Joe Biden’s pandemic relief bill is a mess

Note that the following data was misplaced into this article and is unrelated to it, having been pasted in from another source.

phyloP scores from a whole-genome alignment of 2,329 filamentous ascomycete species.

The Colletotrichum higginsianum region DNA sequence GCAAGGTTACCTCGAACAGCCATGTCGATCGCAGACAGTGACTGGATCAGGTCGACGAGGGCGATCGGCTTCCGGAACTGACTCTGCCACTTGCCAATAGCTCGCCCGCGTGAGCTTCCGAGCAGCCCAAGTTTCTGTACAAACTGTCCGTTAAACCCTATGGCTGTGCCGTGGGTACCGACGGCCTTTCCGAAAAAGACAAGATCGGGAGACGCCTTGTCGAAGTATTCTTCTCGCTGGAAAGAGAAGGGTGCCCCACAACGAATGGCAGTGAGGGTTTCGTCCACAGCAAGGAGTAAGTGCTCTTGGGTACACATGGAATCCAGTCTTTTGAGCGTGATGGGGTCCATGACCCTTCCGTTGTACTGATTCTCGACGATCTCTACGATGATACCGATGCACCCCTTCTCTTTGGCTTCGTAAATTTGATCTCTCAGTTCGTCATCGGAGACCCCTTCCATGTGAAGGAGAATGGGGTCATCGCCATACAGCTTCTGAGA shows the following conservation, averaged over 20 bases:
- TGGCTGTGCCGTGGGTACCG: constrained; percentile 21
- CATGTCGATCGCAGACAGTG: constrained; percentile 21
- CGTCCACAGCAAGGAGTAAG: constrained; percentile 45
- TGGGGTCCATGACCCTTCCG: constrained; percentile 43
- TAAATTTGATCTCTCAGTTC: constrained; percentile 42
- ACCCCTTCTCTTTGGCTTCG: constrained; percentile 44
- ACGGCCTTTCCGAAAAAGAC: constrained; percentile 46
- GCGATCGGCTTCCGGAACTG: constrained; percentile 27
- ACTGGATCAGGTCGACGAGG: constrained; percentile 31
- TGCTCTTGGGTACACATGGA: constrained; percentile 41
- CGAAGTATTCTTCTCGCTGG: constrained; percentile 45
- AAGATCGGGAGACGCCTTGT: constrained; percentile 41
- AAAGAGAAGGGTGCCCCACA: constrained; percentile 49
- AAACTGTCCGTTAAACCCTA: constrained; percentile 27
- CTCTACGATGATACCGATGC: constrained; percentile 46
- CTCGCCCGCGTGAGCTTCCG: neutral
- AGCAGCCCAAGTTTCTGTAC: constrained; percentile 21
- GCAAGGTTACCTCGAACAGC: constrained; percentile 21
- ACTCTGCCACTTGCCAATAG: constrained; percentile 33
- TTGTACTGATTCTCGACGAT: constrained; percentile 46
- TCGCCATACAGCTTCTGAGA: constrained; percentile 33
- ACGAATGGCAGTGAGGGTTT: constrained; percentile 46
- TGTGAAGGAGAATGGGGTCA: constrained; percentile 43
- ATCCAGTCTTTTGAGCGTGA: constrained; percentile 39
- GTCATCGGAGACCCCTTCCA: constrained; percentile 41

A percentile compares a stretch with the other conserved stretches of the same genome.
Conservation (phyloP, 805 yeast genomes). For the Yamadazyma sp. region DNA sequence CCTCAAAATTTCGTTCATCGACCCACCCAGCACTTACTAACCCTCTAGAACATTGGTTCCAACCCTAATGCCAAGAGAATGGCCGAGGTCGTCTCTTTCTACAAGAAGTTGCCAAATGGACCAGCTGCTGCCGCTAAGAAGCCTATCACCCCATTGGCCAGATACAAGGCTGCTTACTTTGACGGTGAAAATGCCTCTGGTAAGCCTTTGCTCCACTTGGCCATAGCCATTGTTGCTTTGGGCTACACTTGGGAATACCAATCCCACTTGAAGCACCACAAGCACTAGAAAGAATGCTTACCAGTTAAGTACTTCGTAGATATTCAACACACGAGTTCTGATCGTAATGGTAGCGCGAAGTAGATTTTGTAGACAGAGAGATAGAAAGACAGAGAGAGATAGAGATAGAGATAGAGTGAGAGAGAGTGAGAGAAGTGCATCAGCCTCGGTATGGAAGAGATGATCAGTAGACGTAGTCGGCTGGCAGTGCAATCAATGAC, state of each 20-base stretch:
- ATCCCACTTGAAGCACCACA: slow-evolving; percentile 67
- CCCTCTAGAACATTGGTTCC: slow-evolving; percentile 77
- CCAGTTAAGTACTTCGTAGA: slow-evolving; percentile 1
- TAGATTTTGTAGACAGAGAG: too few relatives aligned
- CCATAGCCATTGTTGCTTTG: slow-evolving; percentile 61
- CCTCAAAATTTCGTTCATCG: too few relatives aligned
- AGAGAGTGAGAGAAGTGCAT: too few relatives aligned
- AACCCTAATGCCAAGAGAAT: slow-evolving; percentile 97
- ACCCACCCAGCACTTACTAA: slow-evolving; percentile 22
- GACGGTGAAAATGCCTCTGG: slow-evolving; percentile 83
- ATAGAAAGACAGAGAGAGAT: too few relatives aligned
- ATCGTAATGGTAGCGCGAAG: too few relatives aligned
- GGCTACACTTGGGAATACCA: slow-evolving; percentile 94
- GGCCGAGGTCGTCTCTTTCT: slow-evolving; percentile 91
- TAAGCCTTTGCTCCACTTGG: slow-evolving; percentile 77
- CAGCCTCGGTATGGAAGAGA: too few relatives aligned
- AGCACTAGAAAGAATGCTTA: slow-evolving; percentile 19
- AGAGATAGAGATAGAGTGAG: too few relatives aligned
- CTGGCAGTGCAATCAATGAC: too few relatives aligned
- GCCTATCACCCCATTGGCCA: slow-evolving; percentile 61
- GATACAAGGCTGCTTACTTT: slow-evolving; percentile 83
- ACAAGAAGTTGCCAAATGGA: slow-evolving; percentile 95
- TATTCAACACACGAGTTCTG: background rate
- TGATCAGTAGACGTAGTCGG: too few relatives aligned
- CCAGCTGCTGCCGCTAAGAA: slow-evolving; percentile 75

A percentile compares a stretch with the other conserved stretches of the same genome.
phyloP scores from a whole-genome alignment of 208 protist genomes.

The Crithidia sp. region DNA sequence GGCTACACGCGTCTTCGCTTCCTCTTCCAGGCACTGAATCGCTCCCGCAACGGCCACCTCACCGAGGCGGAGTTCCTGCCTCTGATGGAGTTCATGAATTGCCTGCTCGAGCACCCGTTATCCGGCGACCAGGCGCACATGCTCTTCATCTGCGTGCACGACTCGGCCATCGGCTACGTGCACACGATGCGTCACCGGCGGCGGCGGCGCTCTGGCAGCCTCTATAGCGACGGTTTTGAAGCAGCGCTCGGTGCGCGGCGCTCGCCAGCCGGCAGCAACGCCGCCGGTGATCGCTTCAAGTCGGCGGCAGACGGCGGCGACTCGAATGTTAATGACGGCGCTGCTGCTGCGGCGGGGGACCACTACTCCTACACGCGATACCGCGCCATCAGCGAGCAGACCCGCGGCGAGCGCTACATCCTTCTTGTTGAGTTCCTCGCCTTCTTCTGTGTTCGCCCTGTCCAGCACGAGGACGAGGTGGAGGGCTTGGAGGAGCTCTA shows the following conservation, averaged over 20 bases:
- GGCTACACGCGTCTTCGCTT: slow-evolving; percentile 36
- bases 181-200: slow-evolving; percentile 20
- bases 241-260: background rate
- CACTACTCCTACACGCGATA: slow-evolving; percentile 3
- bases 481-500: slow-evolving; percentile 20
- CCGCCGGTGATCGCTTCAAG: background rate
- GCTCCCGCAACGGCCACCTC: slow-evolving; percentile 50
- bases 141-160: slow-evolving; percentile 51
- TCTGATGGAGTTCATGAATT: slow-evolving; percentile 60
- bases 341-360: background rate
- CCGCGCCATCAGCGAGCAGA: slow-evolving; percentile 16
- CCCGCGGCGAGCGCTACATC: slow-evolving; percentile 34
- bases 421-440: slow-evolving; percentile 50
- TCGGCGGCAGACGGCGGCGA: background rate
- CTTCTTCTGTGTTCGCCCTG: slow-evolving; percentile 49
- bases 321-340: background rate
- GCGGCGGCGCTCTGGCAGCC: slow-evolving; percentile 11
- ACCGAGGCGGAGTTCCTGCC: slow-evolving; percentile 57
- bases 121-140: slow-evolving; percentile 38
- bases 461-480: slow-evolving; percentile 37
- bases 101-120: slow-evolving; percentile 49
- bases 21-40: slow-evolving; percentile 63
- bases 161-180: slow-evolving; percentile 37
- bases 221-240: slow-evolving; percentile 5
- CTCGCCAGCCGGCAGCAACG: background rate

At the onset of the pandemic, the government embarked on a deliberate effort to curb economic activity in what was widely seen as necessary to slow the spread of COVID-19. While most recessions call for policy that stimulates the economy, the COVID-19 recession has called for the opposite – measures that would allow workers and businesses to take a break until a vaccine or a drug becomes widely available. Now that the vaccines are administered, policymakers face a different challenge – not keeping Americans indoors, but getting them back to work as quickly as possible. Against this backdrop, President-elect Biden’s $ 1.9 trillion stimulus package misses the mark. The proposal nods to public health – with $ 20 billion allocated for vaccine distribution, $ 50 billion for testing and $ 40 billion for medical supplies and emergency response teams – but fails to overcome the most urgent obstacles to COVID-19 immunity. Vaccines go unused not for lack of funding, but because of hard rules determining which patients can receive vaccines and which doctors can administer them. Additional spending to speed up vaccine distribution is welcome, but its effects will be mitigated if bureaucratic hurdles remain in place. Even if the public health arrangements were to succeed in reopening the economy, much of the rest of Biden’s plan ensures he will reopen more weakly. On the one hand, an expanded UI supplement of $ 400 per week would mean that over 40% of UI recipients would earn more work than work at least until September, and possibly longer. . The restaurant and retail sectors hardest hit by the pandemic will experience the greatest labor shortages, exacerbating the challenges they have faced over the past year. Increased unemployment may have been reasonable when we wanted workers to stay home, but it is catastrophic when we want them to return to work. Meanwhile, Biden’s proposed minimum wage increase to $ 15 nationwide would wipe out an estimated 1.3 million jobs, hitting low-income states hardest. In Mississippi, where the median wage is $ 15, up to half of the state’s workers are said to be at risk. Raising the minimum wage may be a top Democrat priority, but it is not part of an emergency relief bill. The Biden plan is not all democratic priorities, however. He took a page from Trump’s book and offered $ 1,400 checks to households, bringing the second round’s total to $ 2,000. With household income now 8 percent above the pre-pandemic trend, additional checks would do little more than supplement savings accounts. In fact, 80% of the recipients of last year’s checks invested the money in saving or paying down debt, not consumption. The flagship element of Biden’s plan would do little to stimulate economic growth, even on Keynesian assumptions. The same goes for state and local aid, for which Biden is seeking $ 370 billion in addition to the $ 170 billion in state subsidies to education. The total of $ 540 billion far exceeds the roughly $ 50 billion affected last year by state and local tax revenues. As we wrote in December, states and cities are slow to spend federal grants, so the lion’s share of that stimulus won’t appear until 2023. Rather than attempting to stimulate the economy, Biden hopes to whitewash bailouts from democratic states poached by COVID -19 for relief. Other parts of the bill – the expansion of working income tax credits and child tax credits – are defensible long-term structural reforms, but as emergency measures of one year, they will have the same mitigated effect as direct controls. By including a slew of proposals unrelated to the pandemic, Biden has weakened his hand in negotiations and made it less likely that urgent action will be passed quickly. In the depths of the COVID-19 pandemic, economic decision makers seized the opportunity. Following an unprecedented external shock, the US economy emerged in relatively good health, with less unemployment and bankruptcy than feared. But the policies implemented to curb COVID-19 are not suited to what will begin to become, during this year, a post-pandemic economy. Biden may have campaigned during a recession, but he takes office during a recovery. He should rule accordingly.